Women launched major campaigns against both the colonial and apartheid governments and embarked on major protests as early as 1913, when they embarked on the Bloemfontein anti-pass campaign.
It is significant that that campaign was preceded by the formation of the SA National Native Congress (SANNC) in 1912.
It is also significant that the issue of gender equality was hardly a concern for the SANNC at the time.
The laws of the government naturally affected Black people in general.
The provocation to women arose more as a result of the specific restrictions the government imposed on women, in addition to the general restrictions on Black people.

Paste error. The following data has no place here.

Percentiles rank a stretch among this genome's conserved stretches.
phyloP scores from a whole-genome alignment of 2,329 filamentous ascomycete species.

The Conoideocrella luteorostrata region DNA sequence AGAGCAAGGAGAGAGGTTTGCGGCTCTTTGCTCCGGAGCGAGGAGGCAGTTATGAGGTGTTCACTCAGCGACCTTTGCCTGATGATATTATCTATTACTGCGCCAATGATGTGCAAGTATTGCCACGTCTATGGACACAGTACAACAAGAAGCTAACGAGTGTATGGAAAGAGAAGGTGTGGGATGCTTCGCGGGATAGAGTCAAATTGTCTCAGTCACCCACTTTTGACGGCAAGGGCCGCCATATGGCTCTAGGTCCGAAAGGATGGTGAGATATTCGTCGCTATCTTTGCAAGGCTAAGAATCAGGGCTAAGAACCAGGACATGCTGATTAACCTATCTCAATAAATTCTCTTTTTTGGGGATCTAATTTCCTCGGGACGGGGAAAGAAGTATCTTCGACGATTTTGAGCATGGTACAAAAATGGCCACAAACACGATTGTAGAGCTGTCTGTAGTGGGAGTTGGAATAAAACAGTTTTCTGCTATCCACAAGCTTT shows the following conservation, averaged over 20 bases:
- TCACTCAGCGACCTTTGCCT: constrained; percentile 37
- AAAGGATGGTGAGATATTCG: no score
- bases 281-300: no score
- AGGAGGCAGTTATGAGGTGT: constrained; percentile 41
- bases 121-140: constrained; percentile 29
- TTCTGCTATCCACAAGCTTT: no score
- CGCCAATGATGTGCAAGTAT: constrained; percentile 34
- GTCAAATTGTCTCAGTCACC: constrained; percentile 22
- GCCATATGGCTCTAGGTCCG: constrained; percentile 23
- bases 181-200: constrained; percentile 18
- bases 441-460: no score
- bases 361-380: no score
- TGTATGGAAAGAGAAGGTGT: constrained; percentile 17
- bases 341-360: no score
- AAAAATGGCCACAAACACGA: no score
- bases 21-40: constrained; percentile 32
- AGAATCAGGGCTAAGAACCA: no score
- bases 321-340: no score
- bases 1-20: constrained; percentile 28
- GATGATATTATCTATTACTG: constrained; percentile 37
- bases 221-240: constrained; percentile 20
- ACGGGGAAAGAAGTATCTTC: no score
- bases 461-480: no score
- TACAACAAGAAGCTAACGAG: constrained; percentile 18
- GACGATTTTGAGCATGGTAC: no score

The first organisation in the history of our struggle to adopt a militant approach was the Bantu Women’s League, which was formed against the backdrop of a refusal by the SANNC to allow women to participate as members.
Despite having adopted a non-violent approach, the women ended up in violent confrontations with the police when it became clear that the government was not prepared to consider their demands.
Forty-seven years after the Bloemfontein protests, both the ANC and the Pan African Congress (PAC) organised anti-pass law campaigns.
The ANC campaign led to the arrest of several participants and the PAC one led to what is today known as the Sharpeville massacre.
Firstly, unlike in the case of the women’s protects, the protests organised by both the ANC and the PAC had elements of competition instead of unity.